Grimaud, Mousqueton and Bazin. And then Planchet came along

I wonder… do you know who I’m talking about? It really would make me so happy if you do.

I once searched for a certain classic novel in my native language and had a hard time doing so. Only children’s versions were available, but I eventually lucked out and found a volume and I gulped it down. And then I gulped it down again. And again. It’s such an awesome book, I have to read it at least once every two years. I was once laughed at for sharing how awesome the book is: “I read that as a child!” Well, you read the kiddy version and you’re an ignorant and an idiot.

Athos, Porthos and Aramis. And then D’Artagnan came along. Do you know who I’m talking about now? Well, of course you do. You probably read it as a child too – the kiddy version. Or you saw one of many hollywood versions. If you’re lucky, you’ve seen Athos depiected as an alcoholic – but you have no idea why he is one. If you’re lucky, you’ve seen the version where they try to retrieve not a necklace from London but diamond pendants, but you’ll never know that the diamonds weren’t returned in the knick of time; you’ll never know that the cardinal actually got what the musketeers went for and you’ll never know the most fabulous comeback of the queen during the ball when she’s supposed to prove that she has all the diamonds.

But what really sucks is that, even if you were lucky to see a version with Planchet, you’ll most likely never know who the fuck are Grimaud, Mousqueton and Bazin. They weren’t four in these adventures, they were eight: each had a servant and by the way, when D’artagnan started up as a guard until an opening in the Musketeers came along, he was advised by his friends not only to get a servant, but to give him a good beating first thing, so the servant would know who’s the boss. And the deal with the diamonds was less than a quarter of the story.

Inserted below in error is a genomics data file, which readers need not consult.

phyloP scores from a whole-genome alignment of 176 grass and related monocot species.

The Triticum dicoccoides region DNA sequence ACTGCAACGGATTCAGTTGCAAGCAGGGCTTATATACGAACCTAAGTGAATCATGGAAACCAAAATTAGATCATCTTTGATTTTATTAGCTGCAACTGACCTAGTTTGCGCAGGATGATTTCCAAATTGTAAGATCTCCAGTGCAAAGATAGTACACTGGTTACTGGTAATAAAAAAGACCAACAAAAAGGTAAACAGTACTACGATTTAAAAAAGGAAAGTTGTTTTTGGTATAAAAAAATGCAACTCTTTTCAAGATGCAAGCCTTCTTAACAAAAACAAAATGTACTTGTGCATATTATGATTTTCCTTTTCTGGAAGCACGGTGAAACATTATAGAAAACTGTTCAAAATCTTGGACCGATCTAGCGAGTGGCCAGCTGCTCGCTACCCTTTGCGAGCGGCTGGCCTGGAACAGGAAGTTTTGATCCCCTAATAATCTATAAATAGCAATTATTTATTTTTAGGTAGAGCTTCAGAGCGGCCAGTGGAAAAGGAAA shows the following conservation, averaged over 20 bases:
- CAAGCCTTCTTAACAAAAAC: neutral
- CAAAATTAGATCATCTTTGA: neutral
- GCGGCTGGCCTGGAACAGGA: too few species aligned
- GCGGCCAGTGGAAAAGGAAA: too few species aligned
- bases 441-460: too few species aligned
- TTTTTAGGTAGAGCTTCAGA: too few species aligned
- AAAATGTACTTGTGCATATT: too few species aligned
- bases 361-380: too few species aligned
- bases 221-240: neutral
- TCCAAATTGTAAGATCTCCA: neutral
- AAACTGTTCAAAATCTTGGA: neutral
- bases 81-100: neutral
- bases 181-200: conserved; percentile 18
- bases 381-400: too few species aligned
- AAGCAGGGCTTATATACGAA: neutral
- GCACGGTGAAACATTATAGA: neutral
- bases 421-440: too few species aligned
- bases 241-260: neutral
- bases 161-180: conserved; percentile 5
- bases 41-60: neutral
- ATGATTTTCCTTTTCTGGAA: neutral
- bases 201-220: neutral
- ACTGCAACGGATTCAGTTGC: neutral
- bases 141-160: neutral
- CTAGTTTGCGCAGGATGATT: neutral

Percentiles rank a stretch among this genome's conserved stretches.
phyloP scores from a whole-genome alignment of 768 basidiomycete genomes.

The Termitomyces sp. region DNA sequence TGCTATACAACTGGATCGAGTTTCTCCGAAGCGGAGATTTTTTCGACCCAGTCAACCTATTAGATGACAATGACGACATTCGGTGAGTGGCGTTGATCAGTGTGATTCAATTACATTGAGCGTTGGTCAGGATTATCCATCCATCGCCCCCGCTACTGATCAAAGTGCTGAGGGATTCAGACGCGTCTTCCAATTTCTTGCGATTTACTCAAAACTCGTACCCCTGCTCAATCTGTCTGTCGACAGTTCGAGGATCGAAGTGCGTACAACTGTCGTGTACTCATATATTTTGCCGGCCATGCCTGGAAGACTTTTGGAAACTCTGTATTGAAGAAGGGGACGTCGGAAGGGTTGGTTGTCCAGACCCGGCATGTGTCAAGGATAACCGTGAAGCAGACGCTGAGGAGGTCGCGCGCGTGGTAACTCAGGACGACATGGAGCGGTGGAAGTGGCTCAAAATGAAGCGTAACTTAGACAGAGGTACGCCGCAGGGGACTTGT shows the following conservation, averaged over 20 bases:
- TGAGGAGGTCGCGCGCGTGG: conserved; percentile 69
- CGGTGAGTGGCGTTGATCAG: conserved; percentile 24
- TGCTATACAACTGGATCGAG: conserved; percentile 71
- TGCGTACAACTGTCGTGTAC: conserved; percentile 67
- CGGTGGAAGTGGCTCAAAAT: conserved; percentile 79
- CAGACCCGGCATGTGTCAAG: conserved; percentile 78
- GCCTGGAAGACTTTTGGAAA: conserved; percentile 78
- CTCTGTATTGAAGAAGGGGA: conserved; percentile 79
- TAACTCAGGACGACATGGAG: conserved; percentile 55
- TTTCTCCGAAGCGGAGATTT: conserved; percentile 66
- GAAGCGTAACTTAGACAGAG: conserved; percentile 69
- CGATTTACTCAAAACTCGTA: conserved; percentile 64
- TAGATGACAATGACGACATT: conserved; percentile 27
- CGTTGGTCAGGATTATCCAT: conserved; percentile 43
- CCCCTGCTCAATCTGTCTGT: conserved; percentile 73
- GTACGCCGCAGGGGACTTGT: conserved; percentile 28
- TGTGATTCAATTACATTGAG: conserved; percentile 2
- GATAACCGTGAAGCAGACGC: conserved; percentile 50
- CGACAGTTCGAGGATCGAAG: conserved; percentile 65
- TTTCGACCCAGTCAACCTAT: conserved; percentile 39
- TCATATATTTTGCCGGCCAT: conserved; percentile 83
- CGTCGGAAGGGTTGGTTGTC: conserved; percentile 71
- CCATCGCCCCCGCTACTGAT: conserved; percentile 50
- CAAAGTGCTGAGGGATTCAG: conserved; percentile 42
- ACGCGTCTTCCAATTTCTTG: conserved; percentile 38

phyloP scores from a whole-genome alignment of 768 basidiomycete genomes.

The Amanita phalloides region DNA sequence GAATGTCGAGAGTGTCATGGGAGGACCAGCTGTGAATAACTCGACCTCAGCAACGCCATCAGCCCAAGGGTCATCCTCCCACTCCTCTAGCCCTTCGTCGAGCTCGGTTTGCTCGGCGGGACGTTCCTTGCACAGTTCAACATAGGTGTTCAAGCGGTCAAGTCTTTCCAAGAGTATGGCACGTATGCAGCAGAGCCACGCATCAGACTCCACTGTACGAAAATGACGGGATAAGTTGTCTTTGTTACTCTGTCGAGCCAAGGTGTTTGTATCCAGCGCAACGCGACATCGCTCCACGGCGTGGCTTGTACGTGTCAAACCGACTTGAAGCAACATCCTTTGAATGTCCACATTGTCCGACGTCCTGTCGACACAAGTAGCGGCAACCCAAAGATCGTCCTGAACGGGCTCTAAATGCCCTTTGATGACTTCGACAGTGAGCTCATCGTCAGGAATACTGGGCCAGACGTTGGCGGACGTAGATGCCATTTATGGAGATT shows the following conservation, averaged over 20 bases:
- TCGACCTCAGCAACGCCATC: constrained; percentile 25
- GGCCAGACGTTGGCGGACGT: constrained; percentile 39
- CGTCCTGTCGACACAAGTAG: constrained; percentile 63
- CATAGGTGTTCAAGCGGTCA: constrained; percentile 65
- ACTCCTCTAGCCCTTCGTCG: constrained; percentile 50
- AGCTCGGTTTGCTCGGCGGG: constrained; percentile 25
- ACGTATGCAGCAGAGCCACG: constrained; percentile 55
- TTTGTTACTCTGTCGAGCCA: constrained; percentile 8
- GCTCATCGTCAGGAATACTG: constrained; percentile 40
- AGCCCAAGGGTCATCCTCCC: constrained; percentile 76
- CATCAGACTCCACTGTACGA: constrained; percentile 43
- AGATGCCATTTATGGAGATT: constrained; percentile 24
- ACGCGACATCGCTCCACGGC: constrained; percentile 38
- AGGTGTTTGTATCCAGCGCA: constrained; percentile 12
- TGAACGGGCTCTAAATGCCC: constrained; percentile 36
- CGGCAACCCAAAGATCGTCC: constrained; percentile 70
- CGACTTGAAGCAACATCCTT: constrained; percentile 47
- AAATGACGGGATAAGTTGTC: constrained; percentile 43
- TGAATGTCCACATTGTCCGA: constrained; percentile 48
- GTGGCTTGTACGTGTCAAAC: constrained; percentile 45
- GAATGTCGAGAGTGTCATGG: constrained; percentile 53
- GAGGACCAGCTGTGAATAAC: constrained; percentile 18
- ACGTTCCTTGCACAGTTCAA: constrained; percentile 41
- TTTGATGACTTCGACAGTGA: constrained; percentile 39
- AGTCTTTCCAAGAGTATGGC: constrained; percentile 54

The Three Musketeers is not just a period novel nowadays. It was a period novel back when it was written. And it’s a book no one should miss. I hope I peaked your curiosity into reading it, if you never did. Me, I’m just glad that I did and that everyone in France has – I checked with a french guy.


2 thoughts on “Grimaud, Mousqueton and Bazin. And then Planchet came along

  1. I found this blog post while googling the names of all the servants (Bazin is the one I was missing), and yours was the first result which wasn’t in French.

    I am also a big fan of Dumas and the three musketeers, having read all the books in the series (20 years after is my favorite) and I have always lamented that most portrayals in media do not use the source material, which is so rich and interesting on its own, but instead they focus on the “all for one, one for all” swashbuckling, and I can understand why, but it’s still sad.

    Out of the 4 musketeers servants, I liked that they had their own personalities, and at the same time their characters were aggrandized versions of their masters. The silent and loyal Grimaud was my favorite, while Bazin sanctimoniousness was always getting in the way of the mission and I disliked him for that. Planchet was noble and innocent, while Mousqueton was pretty much a cartoonish buffoon.

    Liked by 1 person

    • Ha! So glad to find someone who bothered to read them all! :) I did read them all, and 20 years later is a close second to “The three musketeers” to me. I love how well seasoned D’Artagnan is as a 40 year old (as a 19 year old, he pretty much got on my nerves! Hehe) and how all the other characters changed. Sure, the media have thei reasons to make the book all about “all for one and one for all”, but I feel so sad that they leave Milady’s origin out of the picture. It’s an awesome sidestory. And probably the reason no one ever dared making a real sequel (except for that awful movie that is only worth for Depardieu, Irons and Malkovich… I can’t look away when so many good actors come together…) Well, thanks for commenting! :)


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